Streetsblog Endorsements for the November 2020 Election – Statewide Propositions and Local Measures

Vote

Voting is just getting underway for this year’s historic election. As a 501(c)3 nonprofit organization, Streetsblog cannot endorse candidates, but can endorse other ballot measures. Below are propositions and measures that California’s Streetsblogs are endorsing this year.

STATEWIDE BALLOT PROPOSITIONS

Yes on Prop 15 – undoes part of Prop 13, taxes commercial property at market value

California’s 1978 Proposition 13 created an unequal situation in which property taxes are based on the property’s purchase price, rather than current market value. Over time, this has greatly reduced property tax income and created an unequal tax basis among similar properties, depending on how long the current owners have held them. This has starved public budgets, eroded public infrastructure, stifled new housing, and perpetuated and worsened inequalities. Prop 15 would undo the part of Prop 13 that applies to commercial and industrial real estate, ensuring these properties are taxed more fairly, while leaving current tax rules for residential and agricultural land alone. Though many have focused on Prop 15’s immense and much-needed benefits for schools, it would also have broader livability benefits – including improving transit, walkability, parks, housing, and more.

Proposition 15 endorsers include the California Teachers Association, Alliance for Community Transit (ACT-LA), Climate Reform, and many labor, housing, and environmental groups. See the Yes on Prop 15 “Schools & Communities First” campaign website.

Yes on Prop 16 – repeals California affirmative action ban

Proposition 16 would repeal California’s 1996 Prop 209, removing the state ban on affirmative action involving race-based or gender-based preferences. Although then-Governor Pete Wilson had hailed the ban as a landmark in moving California closer to a “colorblind” society, it was better understood in the context of other racist reforms he advocated for, including a prohibition on bilingual education and an effort to deny undocumented immigrants access to public services. There have been a number of efforts within the Legislature to mitigate the effects of Prop 209 over the years, but this is the first time a repeal has appeared on the ballot. Now with the wider recognition of the persistence of systemic racism, the repeal may have a real chance of succeeding.

Among those endorsing Proposition 16 are numerous organizations, including Black Lives Matter leadership, as well as many elected officials including Governor Gavin Newsom, and Mayors Eric Garcetti (Los Angeles), Sam Liccardo (San Jose), London Breed (San Francisco), and Libby Schaaf (Oakland). See the Yes on 16 campaign website.

Yes on Prop 21 – partially repeals Rent Control ban, allows cities to enact local rent control

Currently, California’s 1995 Costa-Hawkins Rental Housing Act blocks local jurisdictions from passing many types of rent control laws, especially for housing built after 1995. Prop 21 would allow cities to pass new rent control laws on housing more than fifteen years old, on a rolling basis – a change from Costa Hawkins’ fixed-year basis. Prop 21 would also allow municipalities to better regulate how landlords increase rent when a unit becomes vacant.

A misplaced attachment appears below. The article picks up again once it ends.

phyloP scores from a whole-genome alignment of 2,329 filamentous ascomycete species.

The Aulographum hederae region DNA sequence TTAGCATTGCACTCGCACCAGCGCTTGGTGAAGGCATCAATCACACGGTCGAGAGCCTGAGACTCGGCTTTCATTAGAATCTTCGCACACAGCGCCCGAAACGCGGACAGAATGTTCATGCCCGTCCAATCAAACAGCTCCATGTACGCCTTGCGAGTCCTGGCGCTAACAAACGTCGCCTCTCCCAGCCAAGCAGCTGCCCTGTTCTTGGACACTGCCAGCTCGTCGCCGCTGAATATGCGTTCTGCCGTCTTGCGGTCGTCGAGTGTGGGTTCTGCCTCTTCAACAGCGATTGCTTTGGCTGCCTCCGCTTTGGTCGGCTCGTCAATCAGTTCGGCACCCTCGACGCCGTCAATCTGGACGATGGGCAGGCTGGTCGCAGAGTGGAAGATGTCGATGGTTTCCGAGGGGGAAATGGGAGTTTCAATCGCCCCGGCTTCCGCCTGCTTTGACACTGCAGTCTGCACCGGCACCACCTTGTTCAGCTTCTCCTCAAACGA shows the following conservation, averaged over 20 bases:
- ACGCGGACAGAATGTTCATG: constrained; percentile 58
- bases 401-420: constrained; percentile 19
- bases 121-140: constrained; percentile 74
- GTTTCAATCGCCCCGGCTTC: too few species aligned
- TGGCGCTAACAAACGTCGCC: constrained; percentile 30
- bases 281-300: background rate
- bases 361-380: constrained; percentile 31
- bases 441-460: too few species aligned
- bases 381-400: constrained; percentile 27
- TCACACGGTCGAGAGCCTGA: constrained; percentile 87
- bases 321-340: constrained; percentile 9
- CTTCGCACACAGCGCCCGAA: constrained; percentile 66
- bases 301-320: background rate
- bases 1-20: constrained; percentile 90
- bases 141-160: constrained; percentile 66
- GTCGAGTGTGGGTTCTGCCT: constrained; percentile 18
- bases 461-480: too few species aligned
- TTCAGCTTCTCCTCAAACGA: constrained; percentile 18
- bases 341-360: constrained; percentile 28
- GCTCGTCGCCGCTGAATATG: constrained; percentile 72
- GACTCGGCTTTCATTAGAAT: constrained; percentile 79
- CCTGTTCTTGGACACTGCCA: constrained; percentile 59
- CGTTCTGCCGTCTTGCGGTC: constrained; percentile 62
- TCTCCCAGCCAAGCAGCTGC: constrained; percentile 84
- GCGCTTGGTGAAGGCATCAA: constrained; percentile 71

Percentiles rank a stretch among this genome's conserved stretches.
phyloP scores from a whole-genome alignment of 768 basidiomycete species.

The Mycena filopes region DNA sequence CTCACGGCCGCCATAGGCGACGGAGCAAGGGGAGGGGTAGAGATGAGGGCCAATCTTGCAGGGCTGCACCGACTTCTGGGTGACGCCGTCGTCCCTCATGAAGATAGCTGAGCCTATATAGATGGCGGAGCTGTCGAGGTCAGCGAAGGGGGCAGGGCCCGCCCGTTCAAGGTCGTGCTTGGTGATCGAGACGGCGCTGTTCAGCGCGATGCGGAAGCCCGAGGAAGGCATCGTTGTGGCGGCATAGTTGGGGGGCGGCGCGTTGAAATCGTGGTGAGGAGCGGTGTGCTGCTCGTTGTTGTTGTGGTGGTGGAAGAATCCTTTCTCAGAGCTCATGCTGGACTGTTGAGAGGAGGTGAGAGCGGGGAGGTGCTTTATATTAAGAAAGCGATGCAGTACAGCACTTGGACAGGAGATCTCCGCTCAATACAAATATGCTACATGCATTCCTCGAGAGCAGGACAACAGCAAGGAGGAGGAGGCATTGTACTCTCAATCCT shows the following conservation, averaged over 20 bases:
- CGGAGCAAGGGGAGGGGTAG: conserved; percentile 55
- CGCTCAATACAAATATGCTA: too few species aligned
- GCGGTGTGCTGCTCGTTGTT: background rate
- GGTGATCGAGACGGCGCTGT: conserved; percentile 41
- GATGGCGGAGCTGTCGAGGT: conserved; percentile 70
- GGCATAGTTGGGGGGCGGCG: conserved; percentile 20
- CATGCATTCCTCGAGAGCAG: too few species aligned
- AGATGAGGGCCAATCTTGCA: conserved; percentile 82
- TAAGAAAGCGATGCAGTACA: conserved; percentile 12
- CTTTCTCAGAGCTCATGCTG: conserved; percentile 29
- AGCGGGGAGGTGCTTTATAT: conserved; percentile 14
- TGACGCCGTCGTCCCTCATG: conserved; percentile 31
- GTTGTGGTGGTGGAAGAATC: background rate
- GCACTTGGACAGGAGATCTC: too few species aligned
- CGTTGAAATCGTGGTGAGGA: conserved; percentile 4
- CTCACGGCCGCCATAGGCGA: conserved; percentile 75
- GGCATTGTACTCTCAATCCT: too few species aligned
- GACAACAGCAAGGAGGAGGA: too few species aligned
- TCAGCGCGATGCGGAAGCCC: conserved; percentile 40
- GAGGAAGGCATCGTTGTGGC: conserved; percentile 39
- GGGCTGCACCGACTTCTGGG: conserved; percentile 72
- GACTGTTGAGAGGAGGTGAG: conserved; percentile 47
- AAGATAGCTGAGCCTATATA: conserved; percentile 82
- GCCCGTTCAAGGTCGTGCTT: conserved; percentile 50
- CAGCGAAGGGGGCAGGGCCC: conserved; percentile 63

Proposition 21 endorsers include the California ACLU, many housing and labor groups, and many elected officials including California Congressmembers Karen Bass, Barbara Lee, and Maxine Waters. See the Yes on 21 “Keep Families in Their Homes” campaign website.

No on Prop 22 – exempts ride-hail companies from law that defines their drivers as employees

Proposition 22 is a push by Uber, Lyft, and DoorDash to circumvent California’s A.B. 5, which requires them to pay their workers fairly. Prop 22 would carve out an exception for app-based drivers to be classified as independent contractors, not employees. Passing Prop 22 would perpetuate the recent ride-hail status quo that has been bad for workers and bad for transportation and livability.

Proposition 22 is opposed by the Mobile Workers Alliance, Bike East Bay, many labor organizations and elected officials. See the No on Prop 22 campaign website.

LOCAL BALLOT MEASURES

Yes on Measure J – Los Angeles County – shifts county funds from law enforcement to services/housing

Measure J would permanently shift ten percent of existing locally controlled L.A. County revenues away from law enforcement to develop alternatives to incarceration, primarily community-serving programs. Funding would go to community counseling, mental health services, youth development programs, small businesses, jobs-creation, and affordable housing.

Measure J endorsers include United Way, Community Coalition, Public Counsel, and many others. See the Yes on J campaign website and Streetblog L.A. coverage.

Yes on Measure RR – Counties of San Francisco, San Mateo, and Santa Clara – sales tax to fund Caltrain

Measure RR would add a one-eighth-cent sales tax to provide dedicated funding for operating, improving and maintaining Caltrain, adding more frequent, reliable service, allowing it to operate every 15 minutes, all day long and into the late evening. Combined with its ongoing electrification project, this would in effect transform Caltrain from a “commuter railroad” into a regional rail system, more akin to BART.

Measure RR endorsers include Seamless Bay Area, Friends of Caltrain, the San Francisco Transit Riders, and other Bay Area advocacy groups. See the campaign website and Streetsblog S.F. coverage.

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